The [Army's] goal is to bring Army emissions of climate-warming carbon dioxide down by 30 percent by 2015, said Tad Davis, deputy assistant secretary for environment, safety and occupational health.As reported by Reuters, a majority of Middle Eastern, forward-base energy consumption is from air conditioning of tents. Air conditioned tents. And they are looking into spraying insulating foam on the tents, prompting the questions: would the Iraq war still be on without Air Conditioned Tents; and how long will the foam last?And, in a cite that will stir passion in the heart of architects and regional planners:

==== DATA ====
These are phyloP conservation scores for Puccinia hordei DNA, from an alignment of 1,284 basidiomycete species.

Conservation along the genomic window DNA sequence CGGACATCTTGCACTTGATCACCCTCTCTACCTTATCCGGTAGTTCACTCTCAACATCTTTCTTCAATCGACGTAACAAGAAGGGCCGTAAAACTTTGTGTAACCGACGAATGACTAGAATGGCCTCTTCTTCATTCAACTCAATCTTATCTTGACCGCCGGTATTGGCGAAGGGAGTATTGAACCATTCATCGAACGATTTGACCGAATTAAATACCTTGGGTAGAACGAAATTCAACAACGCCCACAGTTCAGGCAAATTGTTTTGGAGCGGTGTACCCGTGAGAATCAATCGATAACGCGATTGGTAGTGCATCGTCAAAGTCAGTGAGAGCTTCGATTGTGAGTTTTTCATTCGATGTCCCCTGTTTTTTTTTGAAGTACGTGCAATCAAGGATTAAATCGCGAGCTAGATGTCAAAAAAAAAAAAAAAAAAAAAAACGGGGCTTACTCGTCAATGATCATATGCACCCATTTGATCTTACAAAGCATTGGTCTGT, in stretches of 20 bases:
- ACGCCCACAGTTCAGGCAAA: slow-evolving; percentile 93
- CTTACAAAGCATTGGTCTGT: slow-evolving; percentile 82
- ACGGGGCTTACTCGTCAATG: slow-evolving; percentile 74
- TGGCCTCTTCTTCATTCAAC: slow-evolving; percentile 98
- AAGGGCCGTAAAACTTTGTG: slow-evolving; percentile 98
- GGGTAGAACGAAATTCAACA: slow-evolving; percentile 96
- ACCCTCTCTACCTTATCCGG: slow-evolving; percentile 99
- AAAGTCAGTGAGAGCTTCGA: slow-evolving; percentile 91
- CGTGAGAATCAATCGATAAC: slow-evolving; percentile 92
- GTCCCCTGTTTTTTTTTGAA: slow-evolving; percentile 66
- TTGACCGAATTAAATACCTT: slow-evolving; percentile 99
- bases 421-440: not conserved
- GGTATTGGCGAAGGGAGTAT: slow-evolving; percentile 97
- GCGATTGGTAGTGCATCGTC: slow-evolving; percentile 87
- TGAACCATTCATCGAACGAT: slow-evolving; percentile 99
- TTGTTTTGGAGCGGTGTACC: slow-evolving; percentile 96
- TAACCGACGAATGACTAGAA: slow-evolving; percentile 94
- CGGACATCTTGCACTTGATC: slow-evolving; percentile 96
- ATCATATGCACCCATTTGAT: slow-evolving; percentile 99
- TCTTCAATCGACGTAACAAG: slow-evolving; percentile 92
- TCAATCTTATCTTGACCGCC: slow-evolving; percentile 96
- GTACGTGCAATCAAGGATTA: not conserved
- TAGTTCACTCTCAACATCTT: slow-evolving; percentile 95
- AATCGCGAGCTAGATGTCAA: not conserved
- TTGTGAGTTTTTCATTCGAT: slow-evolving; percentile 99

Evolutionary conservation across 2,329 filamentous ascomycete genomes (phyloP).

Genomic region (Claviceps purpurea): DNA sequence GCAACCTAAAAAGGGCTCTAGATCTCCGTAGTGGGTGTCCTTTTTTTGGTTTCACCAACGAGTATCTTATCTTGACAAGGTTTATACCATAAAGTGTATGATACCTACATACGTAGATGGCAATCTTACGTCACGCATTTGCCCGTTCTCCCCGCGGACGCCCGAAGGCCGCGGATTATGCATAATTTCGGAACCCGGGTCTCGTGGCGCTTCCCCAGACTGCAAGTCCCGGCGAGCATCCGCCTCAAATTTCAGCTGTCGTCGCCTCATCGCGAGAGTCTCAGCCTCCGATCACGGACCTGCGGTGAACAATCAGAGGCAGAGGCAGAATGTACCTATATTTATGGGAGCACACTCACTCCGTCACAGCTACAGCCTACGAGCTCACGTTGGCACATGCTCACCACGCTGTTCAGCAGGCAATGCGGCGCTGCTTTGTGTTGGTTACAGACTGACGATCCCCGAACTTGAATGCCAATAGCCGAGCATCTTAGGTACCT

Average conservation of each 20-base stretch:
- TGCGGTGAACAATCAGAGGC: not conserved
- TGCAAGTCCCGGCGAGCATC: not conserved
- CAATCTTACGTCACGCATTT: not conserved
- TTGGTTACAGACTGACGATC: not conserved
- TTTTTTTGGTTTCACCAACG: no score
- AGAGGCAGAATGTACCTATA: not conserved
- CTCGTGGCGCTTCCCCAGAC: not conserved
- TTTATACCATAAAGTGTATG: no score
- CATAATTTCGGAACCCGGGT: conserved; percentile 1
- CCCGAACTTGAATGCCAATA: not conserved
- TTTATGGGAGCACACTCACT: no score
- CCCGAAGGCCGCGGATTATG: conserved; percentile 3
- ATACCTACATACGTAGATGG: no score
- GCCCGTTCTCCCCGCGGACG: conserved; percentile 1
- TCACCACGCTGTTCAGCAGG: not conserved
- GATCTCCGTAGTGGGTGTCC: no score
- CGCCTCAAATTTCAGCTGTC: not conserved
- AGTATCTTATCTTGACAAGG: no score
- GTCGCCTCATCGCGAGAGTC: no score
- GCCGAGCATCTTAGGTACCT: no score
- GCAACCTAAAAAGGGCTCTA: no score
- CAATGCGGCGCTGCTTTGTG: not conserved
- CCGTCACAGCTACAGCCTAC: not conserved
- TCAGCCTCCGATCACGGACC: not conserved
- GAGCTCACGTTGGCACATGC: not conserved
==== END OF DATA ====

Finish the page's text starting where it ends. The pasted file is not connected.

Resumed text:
The Army has pushed for environmental sustainability at all of its bases, starting with the giant Fort Bragg in North Carolina in 2001, Davis said.
In practice, that meant changing the way training ranges were set up. Fort Bragg has long been the site of mock towns and villages used for combat training...Each village used to cost up to $400,000 to build. Now they are made of recycled truck-sized shipping containers at a cost of about $25,000, Davis said, and the shipping containers stay out of the solid waste stream.
Via: Reuters, U.S. Army works to cut its carbon "bootprint" Image credit: Wikipedia, Camel Cavalry
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